After a two-month offseason, the sounds of Late Model Stocks will be heard once again with over two dozen drivers scheduled to take part in the Icebreaker at Myrtle Beach Speedway on Saturday afternoon.
Jacob Heafner will be among those looking to start off the new decade on a positive note and is confident that he can put his #95 Powerhouse Recycling Ford up at the front of the pack even with a completely different Late Model body style.
“I’m super excited that we get to debut the new Gen 6 body,” Heafner said. “I’m curious to see if it handles any different, but we ran really good at the Myrtle Beach 400, so I think that’s going to translate right over into the Icebreaker. We have a shot at a Top 5, if not a win.”
After winning the Late Model track championship at Hickory Motor Speedway in 2018, Heafner embarked on a diverse schedule that saw him compete at a variety of different speedways during the 2019 season, which includes three appearances in the CARS Solid Rock Carriers Late Model Stock Tour.
Heafner considered 2019 to be a positive year for him and his team despite some poor showings, with his personal highlight coming during the 105.3 The Bear Twin 50’s at Motor Mile Speedway, where he engaged in intense battles with Philip Morris and Mike Looney before settling for Top 5 finishes in each race.
Heafner was able to build more momentum as the season progressed and finished 12th in his first ValleyStar Credit Union 300 at Martinsville Speedway before concluding his season with a 15th place showing in the curfew-shortened Myrtle Beach 400.
Heafner enters the 2020 Late Model season confident and determined to add more wins to his Late Model resume, but he will have to obtain those accomplishments with the recently approved new Gen 6 body, which Heafner will take his first laps in this weekend.
Although the new bodies have caused controversy within the Late Model community over the last several months, Heafner does not expect many differences with them, but he admitted that he will not know for sure until race day on Saturday.
“I don’t think we’ll notice anything different in single-car runs,” Heafner said. “I’m not sure what we’ll find out on Saturday since Myrtle Beach has pack racing, and you can get tucked up underneath somebody. I think there will be some differences when we get to these faster racetracks like Martinsville.”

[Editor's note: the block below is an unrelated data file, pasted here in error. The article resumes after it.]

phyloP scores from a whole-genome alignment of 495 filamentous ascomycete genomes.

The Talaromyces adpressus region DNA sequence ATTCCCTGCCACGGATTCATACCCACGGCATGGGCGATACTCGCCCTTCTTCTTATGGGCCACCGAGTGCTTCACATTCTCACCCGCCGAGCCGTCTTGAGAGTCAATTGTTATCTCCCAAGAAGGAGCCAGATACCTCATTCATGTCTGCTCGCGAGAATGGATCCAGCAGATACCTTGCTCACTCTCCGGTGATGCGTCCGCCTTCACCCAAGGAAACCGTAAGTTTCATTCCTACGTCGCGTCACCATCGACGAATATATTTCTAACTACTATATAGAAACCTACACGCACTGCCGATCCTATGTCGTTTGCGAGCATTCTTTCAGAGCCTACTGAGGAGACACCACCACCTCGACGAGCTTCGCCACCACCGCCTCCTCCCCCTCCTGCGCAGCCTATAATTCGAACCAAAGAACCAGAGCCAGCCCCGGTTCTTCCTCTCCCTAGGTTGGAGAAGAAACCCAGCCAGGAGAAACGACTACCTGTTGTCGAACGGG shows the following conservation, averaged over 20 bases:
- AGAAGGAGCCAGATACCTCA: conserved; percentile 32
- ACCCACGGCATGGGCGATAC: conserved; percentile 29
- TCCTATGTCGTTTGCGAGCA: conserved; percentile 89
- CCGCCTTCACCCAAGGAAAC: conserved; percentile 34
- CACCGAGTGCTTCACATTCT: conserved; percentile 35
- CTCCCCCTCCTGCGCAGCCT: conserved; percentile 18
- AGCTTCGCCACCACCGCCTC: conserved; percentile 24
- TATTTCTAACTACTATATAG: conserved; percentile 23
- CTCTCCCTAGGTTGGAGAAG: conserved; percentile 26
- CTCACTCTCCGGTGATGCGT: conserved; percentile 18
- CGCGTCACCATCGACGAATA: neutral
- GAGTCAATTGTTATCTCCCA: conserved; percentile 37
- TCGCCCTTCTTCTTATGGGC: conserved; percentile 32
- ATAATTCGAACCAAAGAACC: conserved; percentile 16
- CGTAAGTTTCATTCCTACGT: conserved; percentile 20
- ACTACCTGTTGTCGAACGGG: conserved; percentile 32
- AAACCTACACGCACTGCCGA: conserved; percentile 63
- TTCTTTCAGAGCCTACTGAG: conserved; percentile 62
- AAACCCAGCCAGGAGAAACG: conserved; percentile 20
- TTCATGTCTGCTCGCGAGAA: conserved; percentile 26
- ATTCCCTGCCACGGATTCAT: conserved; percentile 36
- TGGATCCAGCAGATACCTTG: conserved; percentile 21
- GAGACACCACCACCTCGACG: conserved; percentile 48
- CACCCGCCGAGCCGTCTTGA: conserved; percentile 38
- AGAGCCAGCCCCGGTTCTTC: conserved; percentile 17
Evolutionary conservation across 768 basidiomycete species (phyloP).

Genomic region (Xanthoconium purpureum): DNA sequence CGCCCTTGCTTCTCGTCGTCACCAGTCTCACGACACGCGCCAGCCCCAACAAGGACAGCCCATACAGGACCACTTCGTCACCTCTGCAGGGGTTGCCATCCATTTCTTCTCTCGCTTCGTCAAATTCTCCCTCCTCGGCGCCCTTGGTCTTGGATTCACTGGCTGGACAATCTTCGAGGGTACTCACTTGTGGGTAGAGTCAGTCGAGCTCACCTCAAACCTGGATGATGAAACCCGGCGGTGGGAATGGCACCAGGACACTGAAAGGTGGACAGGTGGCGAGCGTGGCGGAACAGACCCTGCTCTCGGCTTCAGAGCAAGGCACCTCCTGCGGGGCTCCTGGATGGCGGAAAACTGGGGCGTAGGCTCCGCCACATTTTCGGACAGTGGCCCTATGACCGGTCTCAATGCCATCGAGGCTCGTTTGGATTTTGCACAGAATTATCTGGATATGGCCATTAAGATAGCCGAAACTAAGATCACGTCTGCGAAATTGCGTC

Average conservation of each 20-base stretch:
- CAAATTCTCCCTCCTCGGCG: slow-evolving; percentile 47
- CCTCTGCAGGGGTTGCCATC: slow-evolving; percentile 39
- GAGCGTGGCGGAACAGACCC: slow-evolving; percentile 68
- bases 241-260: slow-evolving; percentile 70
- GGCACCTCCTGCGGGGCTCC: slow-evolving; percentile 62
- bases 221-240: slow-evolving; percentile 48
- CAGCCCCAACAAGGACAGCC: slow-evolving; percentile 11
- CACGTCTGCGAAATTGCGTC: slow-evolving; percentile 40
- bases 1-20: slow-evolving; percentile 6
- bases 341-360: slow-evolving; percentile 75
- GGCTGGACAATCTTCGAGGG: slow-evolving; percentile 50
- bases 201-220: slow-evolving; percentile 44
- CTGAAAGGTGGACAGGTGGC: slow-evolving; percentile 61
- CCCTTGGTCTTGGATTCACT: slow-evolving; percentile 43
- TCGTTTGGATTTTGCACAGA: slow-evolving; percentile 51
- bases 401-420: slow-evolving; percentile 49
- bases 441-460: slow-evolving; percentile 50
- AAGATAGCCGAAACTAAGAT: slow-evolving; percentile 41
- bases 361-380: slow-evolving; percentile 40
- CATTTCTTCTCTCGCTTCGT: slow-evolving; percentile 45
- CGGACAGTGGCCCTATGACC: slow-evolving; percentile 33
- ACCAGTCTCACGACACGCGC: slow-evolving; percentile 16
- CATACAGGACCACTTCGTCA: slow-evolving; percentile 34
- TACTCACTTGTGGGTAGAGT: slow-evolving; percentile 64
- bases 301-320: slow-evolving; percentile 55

Pack racing will be a theme on Heafner’s schedule over the next two weeks, as he will trade in his Late Model for an ARCA car when he gets behind the wheel of the #77 Powerhouse Recycling Ford for Chad Bryant Racing in the Lucas Oil 200 at Daytona International Speedway.
The speed that Bryant’s car possessed during the official Daytona test session in January has Heafner optimistic about his chances to win the 200-mile race, but he said that his main focus is to gain experience and hopefully generate more positive attention within the ARCA and NASCAR garage area.
For now, Heafner is focused on securing a victory at Myrtle Beach Speedway, and believes that he can be one of the favorites to win as long as he saves his equipment, avoids trouble, and gets the setup of his Late Model to his liking in what is expected to be a cold afternoon for racing.
“It was pretty cold during last year’s Icebreaker, and we’ve been pretty successful at Myrtle Beach in the cold,” Heafner said. “I’m hoping everything turns out like the last Myrtle Beach 400 did. That was the best car I ever had at the track, and I was bummed when the race got shortened because we definitely had a Top 5 car. If everything goes as planned, we should be one of the frontrunners.”
Heafner and the rest of his Late Model competitors will take part in the first of four Icebreaker features, with the green flag scheduled to drop on the 125-lap race at approximately 3 p.m.